How exercise may aid your memory

Two new experiments, one involving people and the other animals, suggest that regular exercise can substantially improve memory, although different types of exercise seem to affect the brain quite differently. The news may offer consolation for the growing numbers of us who are entering age groups most at risk for cognitive decline…

For the human study, published in The Journal of Aging Research, scientists at the University of British Columbia recruited dozens of women ages 70 to 80 who had been found to have mild cognitive impairment…

Earlier, the same group of researchers had found that after weight training, older women with mild cognitive impairment improved their associative memory, or the ability to recall things in context — a stranger’s name and how you were introduced, for instance.

Now the scientists wanted to look at more essential types of memory, and at endurance exercise as well. So they randomly assigned their volunteers to six months of supervised exercise. Some of the women lifted weights twice a week. Others briskly walked. And some, as a control measure, skipped endurance exercise and instead stretched and toned…

And in this study, after six months, the women in the toning group scored worse on the memory tests than they had at the start of the study. Their cognitive impairment had grown…But the women who had exercised, either by walking or weight training, performed better on almost all of the cognitive tests after six months than they had before.

There were, however, differences…While both exercise groups improved almost equally on tests of spatial memory, the women who had walked showed greater gains in verbal memory than the women who had lifted weights…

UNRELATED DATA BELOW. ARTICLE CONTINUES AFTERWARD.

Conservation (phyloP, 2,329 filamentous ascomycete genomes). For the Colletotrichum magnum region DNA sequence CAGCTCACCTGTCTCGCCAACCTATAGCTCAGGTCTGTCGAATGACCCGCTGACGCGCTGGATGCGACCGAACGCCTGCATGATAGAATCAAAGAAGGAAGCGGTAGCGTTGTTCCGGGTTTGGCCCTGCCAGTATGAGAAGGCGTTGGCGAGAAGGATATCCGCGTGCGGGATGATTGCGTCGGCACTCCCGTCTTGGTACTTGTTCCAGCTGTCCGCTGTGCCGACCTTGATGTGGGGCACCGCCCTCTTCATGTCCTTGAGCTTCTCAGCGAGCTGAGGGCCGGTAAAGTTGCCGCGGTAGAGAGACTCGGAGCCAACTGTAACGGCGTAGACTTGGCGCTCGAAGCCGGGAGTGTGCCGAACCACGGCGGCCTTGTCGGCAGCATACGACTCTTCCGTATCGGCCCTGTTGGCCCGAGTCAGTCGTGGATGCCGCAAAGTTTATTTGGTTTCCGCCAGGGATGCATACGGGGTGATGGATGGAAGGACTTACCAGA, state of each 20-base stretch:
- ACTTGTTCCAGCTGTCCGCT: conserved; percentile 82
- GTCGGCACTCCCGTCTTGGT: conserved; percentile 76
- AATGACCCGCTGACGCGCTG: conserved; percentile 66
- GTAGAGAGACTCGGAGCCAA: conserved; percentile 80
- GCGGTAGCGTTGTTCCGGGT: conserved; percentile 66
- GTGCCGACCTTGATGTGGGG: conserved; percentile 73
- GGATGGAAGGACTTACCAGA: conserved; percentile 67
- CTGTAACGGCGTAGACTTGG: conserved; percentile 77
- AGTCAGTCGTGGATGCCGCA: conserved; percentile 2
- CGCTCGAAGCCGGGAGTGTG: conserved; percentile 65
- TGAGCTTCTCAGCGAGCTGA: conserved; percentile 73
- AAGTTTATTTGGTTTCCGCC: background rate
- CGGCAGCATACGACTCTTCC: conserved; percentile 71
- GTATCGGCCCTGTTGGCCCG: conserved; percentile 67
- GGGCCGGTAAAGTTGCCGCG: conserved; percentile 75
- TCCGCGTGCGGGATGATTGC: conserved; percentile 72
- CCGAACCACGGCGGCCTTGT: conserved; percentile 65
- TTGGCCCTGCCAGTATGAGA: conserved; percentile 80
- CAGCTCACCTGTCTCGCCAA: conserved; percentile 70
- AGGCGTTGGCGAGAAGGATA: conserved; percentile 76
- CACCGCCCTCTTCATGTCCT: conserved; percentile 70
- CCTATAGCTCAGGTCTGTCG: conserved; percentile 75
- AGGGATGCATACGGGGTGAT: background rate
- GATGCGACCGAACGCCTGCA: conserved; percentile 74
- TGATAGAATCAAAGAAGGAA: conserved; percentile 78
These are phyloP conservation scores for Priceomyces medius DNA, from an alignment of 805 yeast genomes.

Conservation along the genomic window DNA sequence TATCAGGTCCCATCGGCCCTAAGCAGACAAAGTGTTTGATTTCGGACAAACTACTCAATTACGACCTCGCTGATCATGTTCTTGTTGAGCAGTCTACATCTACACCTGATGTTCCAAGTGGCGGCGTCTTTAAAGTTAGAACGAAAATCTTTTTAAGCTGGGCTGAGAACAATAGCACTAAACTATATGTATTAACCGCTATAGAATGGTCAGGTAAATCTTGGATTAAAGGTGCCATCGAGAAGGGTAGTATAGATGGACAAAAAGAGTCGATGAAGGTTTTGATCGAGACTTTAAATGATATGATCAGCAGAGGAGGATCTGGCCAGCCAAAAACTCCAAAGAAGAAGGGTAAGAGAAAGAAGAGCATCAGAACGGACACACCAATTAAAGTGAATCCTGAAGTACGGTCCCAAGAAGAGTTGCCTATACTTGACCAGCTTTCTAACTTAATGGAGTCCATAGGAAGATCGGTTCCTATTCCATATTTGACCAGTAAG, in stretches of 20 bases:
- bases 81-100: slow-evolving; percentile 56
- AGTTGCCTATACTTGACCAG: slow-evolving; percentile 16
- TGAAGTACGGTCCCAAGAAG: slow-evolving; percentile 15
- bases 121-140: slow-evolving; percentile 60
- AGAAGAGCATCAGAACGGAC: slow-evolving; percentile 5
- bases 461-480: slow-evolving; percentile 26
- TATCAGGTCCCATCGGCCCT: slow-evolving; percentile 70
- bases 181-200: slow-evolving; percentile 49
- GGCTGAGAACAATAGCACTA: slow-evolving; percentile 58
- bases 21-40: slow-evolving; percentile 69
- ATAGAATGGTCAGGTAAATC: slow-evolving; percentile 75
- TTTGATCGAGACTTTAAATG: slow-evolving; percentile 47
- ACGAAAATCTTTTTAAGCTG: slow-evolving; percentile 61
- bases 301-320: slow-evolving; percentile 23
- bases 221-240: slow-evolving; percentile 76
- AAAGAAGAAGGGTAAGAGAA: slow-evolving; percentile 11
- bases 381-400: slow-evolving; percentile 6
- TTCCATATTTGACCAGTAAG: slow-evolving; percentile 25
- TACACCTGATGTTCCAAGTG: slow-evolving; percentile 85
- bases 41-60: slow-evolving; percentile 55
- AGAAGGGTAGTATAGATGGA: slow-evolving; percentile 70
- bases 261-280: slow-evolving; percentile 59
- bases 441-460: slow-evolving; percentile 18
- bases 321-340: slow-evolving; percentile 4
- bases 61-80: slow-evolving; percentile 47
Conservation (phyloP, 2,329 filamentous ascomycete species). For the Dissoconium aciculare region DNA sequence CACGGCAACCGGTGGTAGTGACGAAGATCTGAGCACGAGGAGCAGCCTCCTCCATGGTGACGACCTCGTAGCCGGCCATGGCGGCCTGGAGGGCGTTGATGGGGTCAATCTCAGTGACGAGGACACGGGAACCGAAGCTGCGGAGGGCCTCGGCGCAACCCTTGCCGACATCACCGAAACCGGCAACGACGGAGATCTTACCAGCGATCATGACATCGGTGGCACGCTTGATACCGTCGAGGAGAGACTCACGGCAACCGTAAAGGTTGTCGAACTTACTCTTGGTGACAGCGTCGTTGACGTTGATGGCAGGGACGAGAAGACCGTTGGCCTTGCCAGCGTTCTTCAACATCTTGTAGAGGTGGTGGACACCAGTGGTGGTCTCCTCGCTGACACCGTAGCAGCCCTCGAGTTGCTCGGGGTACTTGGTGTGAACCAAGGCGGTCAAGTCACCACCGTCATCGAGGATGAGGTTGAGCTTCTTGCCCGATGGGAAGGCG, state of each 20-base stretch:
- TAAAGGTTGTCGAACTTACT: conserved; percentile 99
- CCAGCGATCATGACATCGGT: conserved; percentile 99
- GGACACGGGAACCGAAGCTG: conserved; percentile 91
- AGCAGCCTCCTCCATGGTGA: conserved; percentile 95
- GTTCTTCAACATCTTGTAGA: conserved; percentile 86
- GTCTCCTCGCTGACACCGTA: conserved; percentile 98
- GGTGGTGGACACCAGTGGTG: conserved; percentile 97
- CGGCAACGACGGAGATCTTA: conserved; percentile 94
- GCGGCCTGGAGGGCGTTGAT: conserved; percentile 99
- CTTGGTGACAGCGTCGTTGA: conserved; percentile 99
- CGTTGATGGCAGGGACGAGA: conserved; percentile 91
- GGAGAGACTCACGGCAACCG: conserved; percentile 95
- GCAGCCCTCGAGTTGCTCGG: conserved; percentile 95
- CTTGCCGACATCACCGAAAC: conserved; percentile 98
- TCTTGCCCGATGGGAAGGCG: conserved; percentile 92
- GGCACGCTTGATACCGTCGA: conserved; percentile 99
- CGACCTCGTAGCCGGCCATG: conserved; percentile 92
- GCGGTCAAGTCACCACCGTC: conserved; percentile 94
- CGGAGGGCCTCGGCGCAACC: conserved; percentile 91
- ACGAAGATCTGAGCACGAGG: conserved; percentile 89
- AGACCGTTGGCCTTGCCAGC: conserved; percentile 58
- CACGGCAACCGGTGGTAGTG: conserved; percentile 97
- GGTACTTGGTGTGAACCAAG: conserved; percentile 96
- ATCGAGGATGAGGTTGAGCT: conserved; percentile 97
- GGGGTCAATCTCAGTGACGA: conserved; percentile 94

That…tallies nicely with the results of the other recent study of exercise and memory, in which lab rats either ran on wheels or, to the extent possible, lifted weights. Specifically, the researchers taped weights to the animals’ tails and had them repeatedly climb little ladders to simulate resistance training.

After six weeks, the animals in both exercise groups scored better on memory tests than they had before they trained. But it was what was going on in their bodies and brains that was revelatory. The scientists found that the runners’ brains showed increased levels of a protein known as BDNF, or brain-derived neurotrophic factor, which is known to support the health of existing neurons and coax the creation of new brain cells. The rat weight-trainers’ brains did not show increased levels of BDNF…

What all of this new research suggests, says Teresa Liu-Ambrose, an associate professor in the Brain Research Center at the University of British Columbia who oversaw the experiments with older women, is that for the most robust brain health, it’s probably advisable to incorporate both aerobic and resistance training. It seems that each type of exercise “selectively targets different aspects of cognition,” she says, probably by sparking the release of different proteins in the body and brain…

“When we started these experiments,” she says, “most of us thought that, at best, we’d see less decline” in memory function among the volunteers who exercised, which still would have represented success. But beyond merely stemming people’s memory loss, she says, “we saw actual improvements,” an outcome that, if you’re waffling about exercising today, is worth remembering.

Yet another study that validates above all else – it’s better to get off your rusty dusty and exercise yourself. Do what you can as well as you can. Experiment, trial, adopt what you seem best to fit to your lifestyle – and stay physically active. To the point of aerobic fitness whenever possible.

There are a few bits and pieces of this old body that are failing me from overuse. Mostly my feet from years of technical hill-walking and backpacking – followed by a decade or so of late-in-life racket sports. I hammered my skinny feet out to a D from a double-A over time. But, if I’m careful and remember my cane, I get in several moderately-paced walks each day.

Our dog won’t let me get away with less. 🙂

One thought on “How exercise may aid your memory

Leave a Reply

Fill in your details below or click an icon to log in:

WordPress.com Logo

You are commenting using your WordPress.com account. Log Out /  Change )

Google photo

You are commenting using your Google account. Log Out /  Change )

Twitter picture

You are commenting using your Twitter account. Log Out /  Change )

Facebook photo

You are commenting using your Facebook account. Log Out /  Change )

Connecting to %s

This site uses Akismet to reduce spam. Learn how your comment data is processed.